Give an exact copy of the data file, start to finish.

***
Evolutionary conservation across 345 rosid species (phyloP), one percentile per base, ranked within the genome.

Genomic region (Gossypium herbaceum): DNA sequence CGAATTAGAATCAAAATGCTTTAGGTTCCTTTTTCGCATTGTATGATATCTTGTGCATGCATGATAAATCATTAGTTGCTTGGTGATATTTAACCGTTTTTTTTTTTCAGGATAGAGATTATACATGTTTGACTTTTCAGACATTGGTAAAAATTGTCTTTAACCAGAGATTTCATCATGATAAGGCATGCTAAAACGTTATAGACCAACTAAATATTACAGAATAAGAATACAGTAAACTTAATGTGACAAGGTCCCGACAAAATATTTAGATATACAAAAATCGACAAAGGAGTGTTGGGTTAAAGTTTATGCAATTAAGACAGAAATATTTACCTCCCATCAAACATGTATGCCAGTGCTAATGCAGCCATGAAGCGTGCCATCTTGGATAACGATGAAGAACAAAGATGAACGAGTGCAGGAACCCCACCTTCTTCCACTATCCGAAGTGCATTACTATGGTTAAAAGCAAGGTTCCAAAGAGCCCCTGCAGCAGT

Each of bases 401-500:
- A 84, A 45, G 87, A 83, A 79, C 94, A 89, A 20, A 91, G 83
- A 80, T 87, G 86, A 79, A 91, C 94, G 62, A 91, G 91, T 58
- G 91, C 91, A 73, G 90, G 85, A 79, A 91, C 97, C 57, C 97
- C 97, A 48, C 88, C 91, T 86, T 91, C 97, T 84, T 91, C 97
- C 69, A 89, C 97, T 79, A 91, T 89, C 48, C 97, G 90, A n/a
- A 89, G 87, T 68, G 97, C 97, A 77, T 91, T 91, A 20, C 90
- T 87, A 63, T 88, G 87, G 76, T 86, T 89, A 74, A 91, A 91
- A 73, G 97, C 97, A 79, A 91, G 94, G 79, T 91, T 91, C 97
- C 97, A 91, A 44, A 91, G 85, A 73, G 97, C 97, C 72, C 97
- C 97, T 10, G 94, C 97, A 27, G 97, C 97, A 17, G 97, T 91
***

Evolutionary conservation across 345 rosid species (phyloP), one percentile per base, ranked within the genome.

Genomic region (Gossypium herbaceum): DNA sequence CGAATTAGAATCAAAATGCTTTAGGTTCCTTTTTCGCATTGTATGATATCTTGTGCATGCATGATAAATCATTAGTTGCTTGGTGATATTTAACCGTTTTTTTTTTTCAGGATAGAGATTATACATGTTTGACTTTTCAGACATTGGTAAAAATTGTCTTTAACCAGAGATTTCATCATGATAAGGCATGCTAAAACGTTATAGACCAACTAAATATTACAGAATAAGAATACAGTAAACTTAATGTGACAAGGTCCCGACAAAATATTTAGATATACAAAAATCGACAAAGGAGTGTTGGGTTAAAGTTTATGCAATTAAGACAGAAATATTTACCTCCCATCAAACATGTATGCCAGTGCTAATGCAGCCATGAAGCGTGCCATCTTGGATAACGATGAAGAACAAAGATGAACGAGTGCAGGAACCCCACCTTCTTCCACTATCCGAAGTGCATTACTATGGTTAAAAGCAAGGTTCCAAAGAGCCCCTGCAGCAGT

Each of bases 401-500:
- A 84, A 45, G 87, A 83, A 79, C 94, A 89, A 20, A 91, G 83
- A 80, T 87, G 86, A 79, A 91, C 94, G 62, A 91, G 91, T 58
- G 91, C 91, A 73, G 90, G 85, A 79, A 91, C 97, C 57, C 97
- C 97, A 48, C 88, C 91, T 86, T 91, C 97, T 84, T 91, C 97
- C 69, A 89, C 97, T 79, A 91, T 89, C 48, C 97, G 90, A n/a
- A 89, G 87, T 68, G 97, C 97, A 77, T 91, T 91, A 20, C 90
- T 87, A 63, T 88, G 87, G 76, T 86, T 89, A 74, A 91, A 91
- A 73, G 97, C 97, A 79, A 91, G 94, G 79, T 91, T 91, C 97
- C 97, A 91, A 44, A 91, G 85, A 73, G 97, C 97, C 72, C 97
- C 97, T 10, G 94, C 97, A 27, G 97, C 97, A 17, G 97, T 91